The Christian life, following Jesus, is a call of saying in everything and all of the time “yes” to Jesus, even  (especially?) when it is hard and tough.

It is saying ‘come what may’ I have offered my life to Jesus and I will not take it back from him, whether I am on top of the world or the bottom has dropped from my world, my life is no longer my own it belongs to Christ, and was bought by him at an incredible price.

Yet sadly my commitment to Christ waxes and wanes at times, and over-time we all have the danger of “loosing our first love”, we cool down, we become (inch by inch, degree by degree) a little bit cooler until we are pretty lukewarm, apathy creeps into and suffocates our faith –we become neither hot nor cold. We maybe warmer towards God than some people we know that can lull us into a false sense of security.

I used to make ‘re-commitments’ to God regularly as I kept feeling I had messed up and wanted to start again, as I grew older (but not necessarily wiser) I realise that real relationships have peaks and troughs and that was also true of my relationship with God.  Yet recently I have started to re-do it again, just saying that despite all my struggles, poor choices and failures, I still want to follow Jesus and say “Yes” to him. I don’t  Jesus minds that I end up saying this to him on more or les a daily basis, along with a prayer of confession of how much I have screwed up as I really wanted to be different.

I have become aware not of who am I doing a bit better than, but of how far short of God’s Holy and perfect standard I constantly and habitually fall. I want to follow Jesus I fail frequently.  There was a smoking advert that said: “Don’t give up giving up!” –which has become a bit of a spiritual motto.

So, what is my message to the Church, to re-think what it means to love Jesus, it’s not just about mushy feeling when certain worship songs come on (although that is nice and there is some value in that) but about being committed to Christ even when it is tough, even when it would be easier not to be a Christian, when the cost feels huge, love says I’m not going to quit on Jesus, it may not look pretty and heroic, we all mess up and need God’s grace loads each day, but part of our commitment is to keep on returning to God time and again admitting that even though we try we still struggle, and fail part of returning is part of our strength and our growth.

I realise as a Christian who tried to hold it altogether and couldn’t do it, I have come to know that I need God’s help to do my life his way, and I also need other people.  If I am to faithfully and fruitfully carry my cross I need help from both God and from those around me, and I in turn need to help and accept help with others. It is not easy, we like to help other people, but not always so keen to let them help us.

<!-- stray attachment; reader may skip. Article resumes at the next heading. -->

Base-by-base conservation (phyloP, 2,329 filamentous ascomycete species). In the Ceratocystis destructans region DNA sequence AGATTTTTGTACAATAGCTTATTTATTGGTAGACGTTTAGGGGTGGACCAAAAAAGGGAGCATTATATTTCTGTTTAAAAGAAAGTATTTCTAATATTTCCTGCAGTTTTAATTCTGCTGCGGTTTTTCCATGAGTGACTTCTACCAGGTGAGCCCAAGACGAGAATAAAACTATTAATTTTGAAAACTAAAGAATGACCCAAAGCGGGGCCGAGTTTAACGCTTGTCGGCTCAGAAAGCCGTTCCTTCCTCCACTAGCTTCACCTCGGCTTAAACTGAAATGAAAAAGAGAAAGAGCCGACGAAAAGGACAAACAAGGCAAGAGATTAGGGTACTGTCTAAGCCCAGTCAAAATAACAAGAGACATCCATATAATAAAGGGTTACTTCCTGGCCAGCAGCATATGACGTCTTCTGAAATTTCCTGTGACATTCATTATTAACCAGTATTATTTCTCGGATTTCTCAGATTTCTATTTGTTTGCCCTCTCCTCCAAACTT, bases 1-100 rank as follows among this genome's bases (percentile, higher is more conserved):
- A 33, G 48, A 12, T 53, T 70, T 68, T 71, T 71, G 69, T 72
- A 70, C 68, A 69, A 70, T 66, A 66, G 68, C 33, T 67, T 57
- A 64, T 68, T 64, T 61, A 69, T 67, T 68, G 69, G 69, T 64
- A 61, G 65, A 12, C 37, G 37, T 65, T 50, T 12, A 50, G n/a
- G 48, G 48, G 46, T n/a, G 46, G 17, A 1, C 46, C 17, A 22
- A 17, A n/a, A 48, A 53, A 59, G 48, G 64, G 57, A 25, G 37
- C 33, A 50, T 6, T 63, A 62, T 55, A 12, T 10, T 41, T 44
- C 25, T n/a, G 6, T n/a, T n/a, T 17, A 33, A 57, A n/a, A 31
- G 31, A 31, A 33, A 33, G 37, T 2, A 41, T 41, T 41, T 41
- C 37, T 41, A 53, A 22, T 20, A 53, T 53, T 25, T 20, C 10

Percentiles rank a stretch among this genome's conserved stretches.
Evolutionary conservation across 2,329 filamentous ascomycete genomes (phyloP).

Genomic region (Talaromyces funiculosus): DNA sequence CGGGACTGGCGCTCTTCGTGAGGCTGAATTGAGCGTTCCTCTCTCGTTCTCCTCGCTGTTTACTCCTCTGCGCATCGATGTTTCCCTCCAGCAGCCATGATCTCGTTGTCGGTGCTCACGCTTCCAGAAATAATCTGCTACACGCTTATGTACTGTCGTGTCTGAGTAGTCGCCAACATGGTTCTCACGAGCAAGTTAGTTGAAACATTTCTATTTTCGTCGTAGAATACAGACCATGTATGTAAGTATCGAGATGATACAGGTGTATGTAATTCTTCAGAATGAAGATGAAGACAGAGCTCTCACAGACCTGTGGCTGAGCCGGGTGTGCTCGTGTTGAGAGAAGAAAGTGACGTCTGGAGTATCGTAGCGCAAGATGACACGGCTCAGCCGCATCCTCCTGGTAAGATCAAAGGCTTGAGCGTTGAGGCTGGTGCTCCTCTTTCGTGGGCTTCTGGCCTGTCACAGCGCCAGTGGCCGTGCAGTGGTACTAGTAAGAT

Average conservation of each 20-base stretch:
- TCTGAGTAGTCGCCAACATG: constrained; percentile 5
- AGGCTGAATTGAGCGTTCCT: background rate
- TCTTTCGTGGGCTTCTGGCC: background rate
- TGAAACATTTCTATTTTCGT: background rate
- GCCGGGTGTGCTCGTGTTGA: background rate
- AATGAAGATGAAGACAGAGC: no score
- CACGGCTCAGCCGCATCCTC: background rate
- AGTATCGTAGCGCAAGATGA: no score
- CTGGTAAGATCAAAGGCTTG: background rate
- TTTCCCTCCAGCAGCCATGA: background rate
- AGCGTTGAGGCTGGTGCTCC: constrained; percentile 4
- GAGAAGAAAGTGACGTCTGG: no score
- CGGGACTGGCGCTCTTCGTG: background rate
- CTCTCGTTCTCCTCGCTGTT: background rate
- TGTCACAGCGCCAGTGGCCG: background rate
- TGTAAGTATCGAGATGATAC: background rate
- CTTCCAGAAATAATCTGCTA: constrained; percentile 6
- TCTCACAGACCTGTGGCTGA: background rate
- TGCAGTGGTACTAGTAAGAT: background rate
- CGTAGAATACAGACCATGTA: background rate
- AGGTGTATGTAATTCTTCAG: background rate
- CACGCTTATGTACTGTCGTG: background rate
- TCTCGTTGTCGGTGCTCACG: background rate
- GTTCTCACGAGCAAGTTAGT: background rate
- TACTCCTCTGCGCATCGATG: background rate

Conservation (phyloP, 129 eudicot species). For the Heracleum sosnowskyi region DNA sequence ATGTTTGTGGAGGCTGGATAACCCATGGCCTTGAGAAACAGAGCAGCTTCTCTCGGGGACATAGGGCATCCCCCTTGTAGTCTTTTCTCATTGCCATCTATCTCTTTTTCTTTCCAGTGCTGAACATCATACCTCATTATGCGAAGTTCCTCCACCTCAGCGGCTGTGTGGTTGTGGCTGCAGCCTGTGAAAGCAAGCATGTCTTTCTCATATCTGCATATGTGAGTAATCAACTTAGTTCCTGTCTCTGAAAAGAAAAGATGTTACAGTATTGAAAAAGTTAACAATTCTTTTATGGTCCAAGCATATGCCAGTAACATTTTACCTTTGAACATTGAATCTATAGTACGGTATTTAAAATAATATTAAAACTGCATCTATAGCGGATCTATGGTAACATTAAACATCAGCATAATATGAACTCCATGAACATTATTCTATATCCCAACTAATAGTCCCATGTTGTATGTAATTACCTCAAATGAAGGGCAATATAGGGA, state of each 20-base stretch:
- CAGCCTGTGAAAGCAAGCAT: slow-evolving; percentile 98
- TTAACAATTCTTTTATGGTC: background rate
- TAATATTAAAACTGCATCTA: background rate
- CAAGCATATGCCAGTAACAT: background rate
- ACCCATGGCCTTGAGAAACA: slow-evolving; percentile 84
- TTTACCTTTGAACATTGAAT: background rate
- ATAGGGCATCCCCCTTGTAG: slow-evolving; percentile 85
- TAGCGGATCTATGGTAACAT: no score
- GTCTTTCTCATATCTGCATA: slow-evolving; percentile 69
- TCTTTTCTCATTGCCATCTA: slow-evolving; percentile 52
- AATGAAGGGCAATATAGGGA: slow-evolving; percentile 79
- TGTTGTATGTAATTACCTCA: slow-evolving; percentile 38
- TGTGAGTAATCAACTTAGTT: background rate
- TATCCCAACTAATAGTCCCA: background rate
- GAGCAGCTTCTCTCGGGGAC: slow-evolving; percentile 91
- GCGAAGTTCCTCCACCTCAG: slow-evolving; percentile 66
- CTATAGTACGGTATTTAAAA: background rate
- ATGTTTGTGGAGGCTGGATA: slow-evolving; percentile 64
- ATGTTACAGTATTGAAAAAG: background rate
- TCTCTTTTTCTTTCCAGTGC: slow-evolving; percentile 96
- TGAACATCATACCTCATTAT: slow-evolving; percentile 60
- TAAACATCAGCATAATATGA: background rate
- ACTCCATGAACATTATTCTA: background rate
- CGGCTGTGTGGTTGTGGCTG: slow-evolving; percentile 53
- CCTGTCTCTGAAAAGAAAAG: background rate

So, let’s be a people who love Jesus in our commitment to him, that is not just with words, but with keeping going following Christ –taking his help and that from those around us- knowing our need of God’s grace whose love continues when the walk becomes a crawl.  

My message to the Church would be, whatever it has been like, and however hard it has been, or however much you have messed up, why not re-commit yourself again (and maybe again), let us be serious about following Christ and deeply committed to him, knowing our spiritual survival depends on God and one another (other Christians) and that we are in need of Grace, and judging other people who aren’t doing as well as us is a sure sign that somewhere along the line we’ve missed the point of it all. 


Second Letter to the Church.

“Please, please, please fill me with your Holy Spirit” I heard the lady pray… This disturbed me, as I was reminded of the verses that tell us how much God desires to pour out his spirit, we do not have to beg him to come into our lives, he wants to come in and dwell within us, in fact this lady was begging God for something I believe he had already given her.

The Bible says that God has given us “all we need for life and Godliness” () we know that those God calls he also equips and is an abundant provider and yet our prayers betray our theology: “fill us afresh” indicates that we believe that we are empty and what we have is stale/stagnant. 

This ‘poverty spirit’ I believe extends to our vision, life, mission, ministry where we can believe that God has not spoken nor gifted and skilled us for the task ahead.